Your compressor failed… Now what?

Well this is a kind of bittersweet situation. A compressor is the most expensive part that can go out in your air conditioner or heat pump, so replacing it can become fairly pricey. This is also an item that cannot be replaced without the assistance of a professional, so there will be some technician costs that will be incurred as well. Already sounds pretty depressing right? Well, the plus side of this is that you don’t have to replace the whole system as some technicians may try to tell you. This is false. A compressor can be replaced fairly easy. It just takes the right information.
First, you will need to locate the model number from the condenser or heat pump. If this information is not available, the next step is to get the model number from off of the compressor itself. Once you are armed with the right information, you can contact a company such as and provide what you have. Locating the correct replacement is going to be simple for them at that point.
The key here if you are wanting to purchase the replacement on your own instead of from the technician, is that you will want to make sure to arrange installation for when you get the compressor. Many technicians will not want to come out and install a part that you have obtained, because they want to sell you the item as well as do the work. So that’s why it is important to have a pre arranged agreement with your tech so that there are no surprises for him or you.
Now that the compressor has arrived and the technician is on his way, here is a rundown of what to expect. The tech will come out and begin to open the unit. Once the old failed compressor is exposed, your tech will take what is called a vacuum pump and evacuate the refrigerant from the system. Condensers and heat pumps are highly pressurized with the refrigerant gas, so that is why it is necessary to have this done first. After the refrigerant has been recovered and the system completely pumped down, the tech will next cut out the old compressor. After it has been removed, the new compressor can be seated in the unit and the lines brazed or welded in. The next step in the process is to pump the system back up with the refrigerant. The tech should now run a pressure test to make certain that there are no leaks. Assuming the job was done properly, that’s pretty much that. The time you may pay out to the technician will usually average around $300-$500, as this will also include the charges for the new refrigerant.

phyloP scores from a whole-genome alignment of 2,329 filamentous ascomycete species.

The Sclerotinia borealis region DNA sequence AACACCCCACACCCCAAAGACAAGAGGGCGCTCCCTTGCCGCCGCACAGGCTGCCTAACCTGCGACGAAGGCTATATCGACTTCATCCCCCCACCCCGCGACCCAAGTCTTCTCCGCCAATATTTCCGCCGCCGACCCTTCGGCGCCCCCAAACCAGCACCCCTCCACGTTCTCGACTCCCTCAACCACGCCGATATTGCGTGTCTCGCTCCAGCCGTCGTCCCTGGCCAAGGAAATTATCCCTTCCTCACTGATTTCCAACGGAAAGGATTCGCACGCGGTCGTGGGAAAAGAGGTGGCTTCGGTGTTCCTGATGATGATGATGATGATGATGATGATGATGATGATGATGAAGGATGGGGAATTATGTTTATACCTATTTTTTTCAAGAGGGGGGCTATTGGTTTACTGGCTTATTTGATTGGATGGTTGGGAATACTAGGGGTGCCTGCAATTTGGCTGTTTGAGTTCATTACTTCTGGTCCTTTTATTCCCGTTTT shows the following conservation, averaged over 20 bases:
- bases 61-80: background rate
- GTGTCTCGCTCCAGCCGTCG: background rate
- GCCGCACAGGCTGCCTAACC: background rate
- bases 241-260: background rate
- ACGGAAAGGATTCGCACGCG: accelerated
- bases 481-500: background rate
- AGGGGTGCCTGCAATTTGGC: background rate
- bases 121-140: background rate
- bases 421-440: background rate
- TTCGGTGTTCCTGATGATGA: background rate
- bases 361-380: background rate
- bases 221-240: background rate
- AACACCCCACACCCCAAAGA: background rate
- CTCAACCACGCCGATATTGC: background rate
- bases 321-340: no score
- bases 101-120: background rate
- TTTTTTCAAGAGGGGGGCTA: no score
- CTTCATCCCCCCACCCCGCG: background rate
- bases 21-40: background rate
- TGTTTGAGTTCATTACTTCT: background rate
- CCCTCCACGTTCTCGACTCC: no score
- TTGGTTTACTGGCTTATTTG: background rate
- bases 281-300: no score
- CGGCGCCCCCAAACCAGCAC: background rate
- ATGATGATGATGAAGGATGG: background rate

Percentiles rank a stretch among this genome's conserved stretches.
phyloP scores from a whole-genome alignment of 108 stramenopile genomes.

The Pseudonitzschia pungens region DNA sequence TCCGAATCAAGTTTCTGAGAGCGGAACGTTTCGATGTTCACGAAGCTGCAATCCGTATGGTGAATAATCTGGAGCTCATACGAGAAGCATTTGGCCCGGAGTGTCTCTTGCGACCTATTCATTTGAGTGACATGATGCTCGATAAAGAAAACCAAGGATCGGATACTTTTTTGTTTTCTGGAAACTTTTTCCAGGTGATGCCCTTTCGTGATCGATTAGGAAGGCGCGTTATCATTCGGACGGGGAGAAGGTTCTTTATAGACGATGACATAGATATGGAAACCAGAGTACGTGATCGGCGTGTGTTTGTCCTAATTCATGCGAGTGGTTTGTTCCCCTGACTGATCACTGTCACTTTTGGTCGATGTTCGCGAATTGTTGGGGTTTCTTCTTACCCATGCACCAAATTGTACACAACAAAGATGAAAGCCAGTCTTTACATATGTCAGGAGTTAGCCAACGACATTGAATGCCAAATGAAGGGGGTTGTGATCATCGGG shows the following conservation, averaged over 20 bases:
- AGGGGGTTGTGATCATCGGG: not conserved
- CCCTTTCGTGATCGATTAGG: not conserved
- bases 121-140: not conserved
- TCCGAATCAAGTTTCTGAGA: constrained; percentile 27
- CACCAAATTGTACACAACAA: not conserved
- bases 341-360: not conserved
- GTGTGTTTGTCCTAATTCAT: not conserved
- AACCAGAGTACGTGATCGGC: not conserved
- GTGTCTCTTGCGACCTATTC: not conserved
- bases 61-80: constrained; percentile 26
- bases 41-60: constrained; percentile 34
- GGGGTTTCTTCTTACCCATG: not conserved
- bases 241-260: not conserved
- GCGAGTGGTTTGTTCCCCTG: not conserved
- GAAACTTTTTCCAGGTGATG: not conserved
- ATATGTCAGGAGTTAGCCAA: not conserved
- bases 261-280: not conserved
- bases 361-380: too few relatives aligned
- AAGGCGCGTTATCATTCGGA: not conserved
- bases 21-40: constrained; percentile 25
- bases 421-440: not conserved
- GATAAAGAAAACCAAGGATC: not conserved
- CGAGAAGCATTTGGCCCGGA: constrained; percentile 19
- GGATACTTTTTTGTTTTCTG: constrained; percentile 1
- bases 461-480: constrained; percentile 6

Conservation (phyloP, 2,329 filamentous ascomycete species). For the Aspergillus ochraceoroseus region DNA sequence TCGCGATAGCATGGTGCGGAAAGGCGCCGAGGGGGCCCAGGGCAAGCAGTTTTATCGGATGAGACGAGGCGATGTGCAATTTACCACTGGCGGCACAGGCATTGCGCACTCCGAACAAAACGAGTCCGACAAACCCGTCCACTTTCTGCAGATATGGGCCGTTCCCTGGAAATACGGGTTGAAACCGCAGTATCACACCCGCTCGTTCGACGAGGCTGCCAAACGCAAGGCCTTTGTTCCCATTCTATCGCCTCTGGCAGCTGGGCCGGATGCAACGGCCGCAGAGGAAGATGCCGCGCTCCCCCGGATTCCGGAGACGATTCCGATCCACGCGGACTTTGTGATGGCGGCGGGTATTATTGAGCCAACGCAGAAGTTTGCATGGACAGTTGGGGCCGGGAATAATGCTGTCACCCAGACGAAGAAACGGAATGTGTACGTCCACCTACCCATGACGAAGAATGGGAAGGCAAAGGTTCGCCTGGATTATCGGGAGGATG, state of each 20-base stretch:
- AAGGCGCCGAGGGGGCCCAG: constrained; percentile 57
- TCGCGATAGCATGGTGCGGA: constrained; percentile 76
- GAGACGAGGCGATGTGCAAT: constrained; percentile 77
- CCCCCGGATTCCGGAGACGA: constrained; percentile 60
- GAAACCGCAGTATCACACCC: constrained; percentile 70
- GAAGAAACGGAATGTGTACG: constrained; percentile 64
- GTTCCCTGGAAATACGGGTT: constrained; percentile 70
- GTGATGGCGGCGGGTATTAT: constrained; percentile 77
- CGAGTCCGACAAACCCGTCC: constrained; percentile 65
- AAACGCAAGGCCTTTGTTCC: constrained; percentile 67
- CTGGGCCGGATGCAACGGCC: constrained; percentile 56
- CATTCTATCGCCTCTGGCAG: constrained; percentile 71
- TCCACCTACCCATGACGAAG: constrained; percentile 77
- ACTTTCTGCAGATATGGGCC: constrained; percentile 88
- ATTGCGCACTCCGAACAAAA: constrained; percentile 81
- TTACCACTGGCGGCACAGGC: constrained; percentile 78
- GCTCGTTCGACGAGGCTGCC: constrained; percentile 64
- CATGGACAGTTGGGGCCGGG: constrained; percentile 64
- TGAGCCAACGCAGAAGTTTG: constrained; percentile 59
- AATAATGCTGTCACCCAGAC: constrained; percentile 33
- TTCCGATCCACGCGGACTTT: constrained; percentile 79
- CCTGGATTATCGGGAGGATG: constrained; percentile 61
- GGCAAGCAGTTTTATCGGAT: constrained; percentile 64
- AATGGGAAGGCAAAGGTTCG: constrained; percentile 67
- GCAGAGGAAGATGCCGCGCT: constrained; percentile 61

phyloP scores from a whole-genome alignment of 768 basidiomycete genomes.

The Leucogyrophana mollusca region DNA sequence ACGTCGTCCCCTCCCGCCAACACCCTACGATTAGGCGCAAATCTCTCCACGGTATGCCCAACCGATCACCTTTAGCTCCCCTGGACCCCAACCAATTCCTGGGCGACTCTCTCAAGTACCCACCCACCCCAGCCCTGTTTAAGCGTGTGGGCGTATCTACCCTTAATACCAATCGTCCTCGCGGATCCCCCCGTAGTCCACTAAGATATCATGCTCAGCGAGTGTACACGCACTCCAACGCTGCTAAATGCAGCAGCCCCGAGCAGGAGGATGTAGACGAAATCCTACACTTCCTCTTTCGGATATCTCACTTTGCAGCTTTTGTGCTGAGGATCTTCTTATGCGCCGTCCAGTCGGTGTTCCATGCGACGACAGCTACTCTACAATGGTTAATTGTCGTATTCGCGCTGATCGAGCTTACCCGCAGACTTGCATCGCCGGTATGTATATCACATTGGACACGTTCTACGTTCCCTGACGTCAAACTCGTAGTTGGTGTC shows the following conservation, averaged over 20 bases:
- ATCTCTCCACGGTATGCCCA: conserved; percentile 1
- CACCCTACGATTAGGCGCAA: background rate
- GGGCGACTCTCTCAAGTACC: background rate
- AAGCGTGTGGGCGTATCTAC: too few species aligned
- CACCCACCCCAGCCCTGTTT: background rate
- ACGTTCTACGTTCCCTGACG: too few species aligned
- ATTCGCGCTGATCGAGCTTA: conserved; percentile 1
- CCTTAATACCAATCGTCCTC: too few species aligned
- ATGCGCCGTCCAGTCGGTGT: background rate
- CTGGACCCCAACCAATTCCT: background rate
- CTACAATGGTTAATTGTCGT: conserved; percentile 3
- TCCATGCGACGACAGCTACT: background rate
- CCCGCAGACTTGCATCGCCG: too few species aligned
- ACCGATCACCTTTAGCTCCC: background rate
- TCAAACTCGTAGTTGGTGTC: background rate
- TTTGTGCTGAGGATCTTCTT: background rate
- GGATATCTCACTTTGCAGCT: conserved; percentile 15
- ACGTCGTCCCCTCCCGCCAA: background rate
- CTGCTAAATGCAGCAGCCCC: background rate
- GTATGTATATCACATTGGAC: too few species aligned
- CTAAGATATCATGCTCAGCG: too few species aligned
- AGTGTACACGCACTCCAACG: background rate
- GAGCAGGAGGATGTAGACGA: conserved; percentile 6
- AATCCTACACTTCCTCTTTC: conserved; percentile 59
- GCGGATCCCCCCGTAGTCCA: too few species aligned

Now turn your system on and enjoy the cool air and the savings you made by replacing the compressor and not the whole system.
VN:F [1.9.22_1171]
Rating: 3.0/5 (1 vote cast)
Your compressor failed… Now what?, 3.0 out of 5 based on 1 rating

Leave a Comment